“It’s On Us”: Carrying the Weight of Sexual Assault

The Obama Administration has released another Public Service Announcement against sexual assault, this time with the slogan “It’s On Us.”

“To stop sexual assault, to get in the way before it happens, to get a friend home safe, to not blame the victim, to look out for each other, to not look the other way, to stand up, to step in, to take responsibility…”

Their previous star-packed PSA featured the slogan “One is Too Many.” It notably featured an all male roster of celebrities  and  specifically referenced women  as the victims of sexual assault.

“We have a big problem, and we need your help. It’s happening at college campuses, at bars, at parties, even at high schools. It’s happening to our sisters and daughters, our wives and our friends. It’s called sexual assault, and it has to stop…If she doesn’t consent, or if she can’t consent, it’s rape, it’s assault, it’s a crime, it’s wrong…If I saw it happening, I’d never blame her, I’d help her…”

While the efforts that the current administration has put into prioritizing and publicizing the problem of sexual assault is unparalleled, the few critiques I did encounter harped on the exclusion of male and LGBT victims from the earlier PSA. It’s difficult to not connect the  gender-neutral “It’s On Us” campaign directly with these critiques and also with the “weight” metaphor of sexual assault, seen in Columbia student Emma Sulkowicz’s “Carry That Weight” project. Sulkowicz alleges she was raped in her dorm room at Columbia, and is protesting the response by authorities by carrying her dorm room mattress with her around campus. Amy Goodman interviewed her on Democracy Now this week.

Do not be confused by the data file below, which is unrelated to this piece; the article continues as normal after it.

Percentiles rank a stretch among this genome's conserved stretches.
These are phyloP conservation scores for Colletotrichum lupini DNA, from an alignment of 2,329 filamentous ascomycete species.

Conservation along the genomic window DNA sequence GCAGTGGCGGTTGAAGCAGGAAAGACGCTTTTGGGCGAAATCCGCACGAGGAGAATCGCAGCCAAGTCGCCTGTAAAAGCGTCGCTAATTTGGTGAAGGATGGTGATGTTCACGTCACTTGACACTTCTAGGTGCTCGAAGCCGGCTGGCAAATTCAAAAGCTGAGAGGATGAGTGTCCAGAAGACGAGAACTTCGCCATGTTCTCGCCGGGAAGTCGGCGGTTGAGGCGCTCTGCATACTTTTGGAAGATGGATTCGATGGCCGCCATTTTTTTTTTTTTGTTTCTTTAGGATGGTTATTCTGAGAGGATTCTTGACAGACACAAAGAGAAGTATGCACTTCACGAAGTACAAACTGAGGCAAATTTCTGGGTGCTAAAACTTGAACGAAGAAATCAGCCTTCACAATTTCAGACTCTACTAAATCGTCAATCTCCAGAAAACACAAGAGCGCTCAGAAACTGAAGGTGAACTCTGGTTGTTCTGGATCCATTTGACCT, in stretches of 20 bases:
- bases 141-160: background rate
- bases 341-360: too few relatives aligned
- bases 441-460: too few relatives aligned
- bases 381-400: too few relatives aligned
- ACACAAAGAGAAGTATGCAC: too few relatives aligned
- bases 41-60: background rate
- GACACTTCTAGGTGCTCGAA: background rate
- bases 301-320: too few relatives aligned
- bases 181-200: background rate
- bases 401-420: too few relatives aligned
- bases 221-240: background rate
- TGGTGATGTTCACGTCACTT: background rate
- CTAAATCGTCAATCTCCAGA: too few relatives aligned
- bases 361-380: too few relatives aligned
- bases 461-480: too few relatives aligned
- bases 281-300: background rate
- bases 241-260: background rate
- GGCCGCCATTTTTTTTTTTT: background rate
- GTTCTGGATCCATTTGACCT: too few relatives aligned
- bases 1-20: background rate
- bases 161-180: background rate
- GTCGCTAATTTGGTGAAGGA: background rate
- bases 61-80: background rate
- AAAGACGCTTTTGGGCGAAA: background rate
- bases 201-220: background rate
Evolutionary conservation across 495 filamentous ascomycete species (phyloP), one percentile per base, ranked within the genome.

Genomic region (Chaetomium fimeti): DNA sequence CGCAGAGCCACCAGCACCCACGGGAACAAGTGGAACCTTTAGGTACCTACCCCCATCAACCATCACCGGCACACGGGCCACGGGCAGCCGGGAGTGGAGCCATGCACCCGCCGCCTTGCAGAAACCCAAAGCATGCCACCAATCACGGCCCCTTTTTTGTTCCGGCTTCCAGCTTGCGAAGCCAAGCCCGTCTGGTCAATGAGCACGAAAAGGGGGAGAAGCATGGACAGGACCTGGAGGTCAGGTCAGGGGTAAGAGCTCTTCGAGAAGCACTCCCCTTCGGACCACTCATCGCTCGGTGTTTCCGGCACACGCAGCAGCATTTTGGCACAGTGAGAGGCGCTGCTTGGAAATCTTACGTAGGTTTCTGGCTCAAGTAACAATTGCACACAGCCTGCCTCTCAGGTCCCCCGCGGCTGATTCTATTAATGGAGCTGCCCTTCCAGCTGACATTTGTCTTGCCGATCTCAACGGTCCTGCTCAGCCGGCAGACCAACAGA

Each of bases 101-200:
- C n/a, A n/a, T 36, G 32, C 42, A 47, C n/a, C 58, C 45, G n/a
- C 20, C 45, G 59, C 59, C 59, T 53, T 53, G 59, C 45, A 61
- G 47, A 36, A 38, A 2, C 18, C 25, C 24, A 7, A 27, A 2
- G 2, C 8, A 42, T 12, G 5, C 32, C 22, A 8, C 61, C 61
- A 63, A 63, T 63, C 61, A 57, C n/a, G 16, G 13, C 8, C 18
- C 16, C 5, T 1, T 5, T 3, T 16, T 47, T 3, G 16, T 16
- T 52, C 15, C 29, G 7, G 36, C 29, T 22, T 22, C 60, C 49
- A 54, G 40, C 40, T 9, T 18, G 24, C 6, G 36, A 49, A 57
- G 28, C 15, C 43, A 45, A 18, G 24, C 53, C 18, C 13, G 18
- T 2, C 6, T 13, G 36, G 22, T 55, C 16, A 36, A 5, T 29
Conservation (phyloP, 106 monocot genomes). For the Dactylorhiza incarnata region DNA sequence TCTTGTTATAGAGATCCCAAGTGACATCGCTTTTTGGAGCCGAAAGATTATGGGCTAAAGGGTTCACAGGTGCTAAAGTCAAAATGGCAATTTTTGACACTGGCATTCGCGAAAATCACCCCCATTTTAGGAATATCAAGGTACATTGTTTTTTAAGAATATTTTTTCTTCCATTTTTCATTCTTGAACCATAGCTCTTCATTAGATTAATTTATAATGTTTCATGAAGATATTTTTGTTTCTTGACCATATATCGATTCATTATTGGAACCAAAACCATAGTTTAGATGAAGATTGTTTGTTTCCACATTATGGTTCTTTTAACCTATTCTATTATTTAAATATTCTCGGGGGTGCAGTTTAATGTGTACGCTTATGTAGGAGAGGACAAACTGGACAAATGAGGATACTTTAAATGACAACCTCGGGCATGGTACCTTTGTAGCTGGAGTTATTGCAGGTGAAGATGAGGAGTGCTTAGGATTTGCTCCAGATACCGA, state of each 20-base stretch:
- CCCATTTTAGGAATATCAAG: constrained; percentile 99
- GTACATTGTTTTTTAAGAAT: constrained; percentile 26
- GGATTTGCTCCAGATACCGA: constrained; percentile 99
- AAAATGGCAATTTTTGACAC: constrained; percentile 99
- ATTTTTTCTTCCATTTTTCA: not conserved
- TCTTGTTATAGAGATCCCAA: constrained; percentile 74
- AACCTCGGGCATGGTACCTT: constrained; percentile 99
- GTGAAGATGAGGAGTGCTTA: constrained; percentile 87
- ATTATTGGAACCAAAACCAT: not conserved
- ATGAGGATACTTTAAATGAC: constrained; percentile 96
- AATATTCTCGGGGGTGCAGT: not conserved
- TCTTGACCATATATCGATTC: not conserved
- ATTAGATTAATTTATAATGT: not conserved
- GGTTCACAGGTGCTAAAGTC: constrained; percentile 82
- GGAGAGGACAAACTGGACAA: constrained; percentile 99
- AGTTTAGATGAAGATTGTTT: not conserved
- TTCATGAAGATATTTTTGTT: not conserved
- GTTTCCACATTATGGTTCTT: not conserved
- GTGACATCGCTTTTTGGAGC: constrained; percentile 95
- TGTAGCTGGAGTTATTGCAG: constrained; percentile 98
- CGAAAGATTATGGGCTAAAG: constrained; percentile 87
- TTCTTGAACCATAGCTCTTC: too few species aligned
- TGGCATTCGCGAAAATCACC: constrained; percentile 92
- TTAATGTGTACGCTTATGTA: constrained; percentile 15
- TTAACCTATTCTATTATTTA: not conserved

Well, in my case, I was raped in my own bed. And, of course, rape can happen anywhere, but for me, it sort of desecrated one of the most intimate and private places of my life. And the way that I’ve brought my story from a place that I keep secret out into the public eye sort of mirrors carrying the mattress itself out into the light for everyone to see. So I felt like it would be an appropriate metaphor.

I will carry the mattress with me to all of my classes, every campus building, for as long as my rapist stays on the same campus with me.

 

-Caterina Gironda, Southern Editor

Credits: Cover image from http://awardperday.wordpress.com/2012/02/29/retrieve/

 

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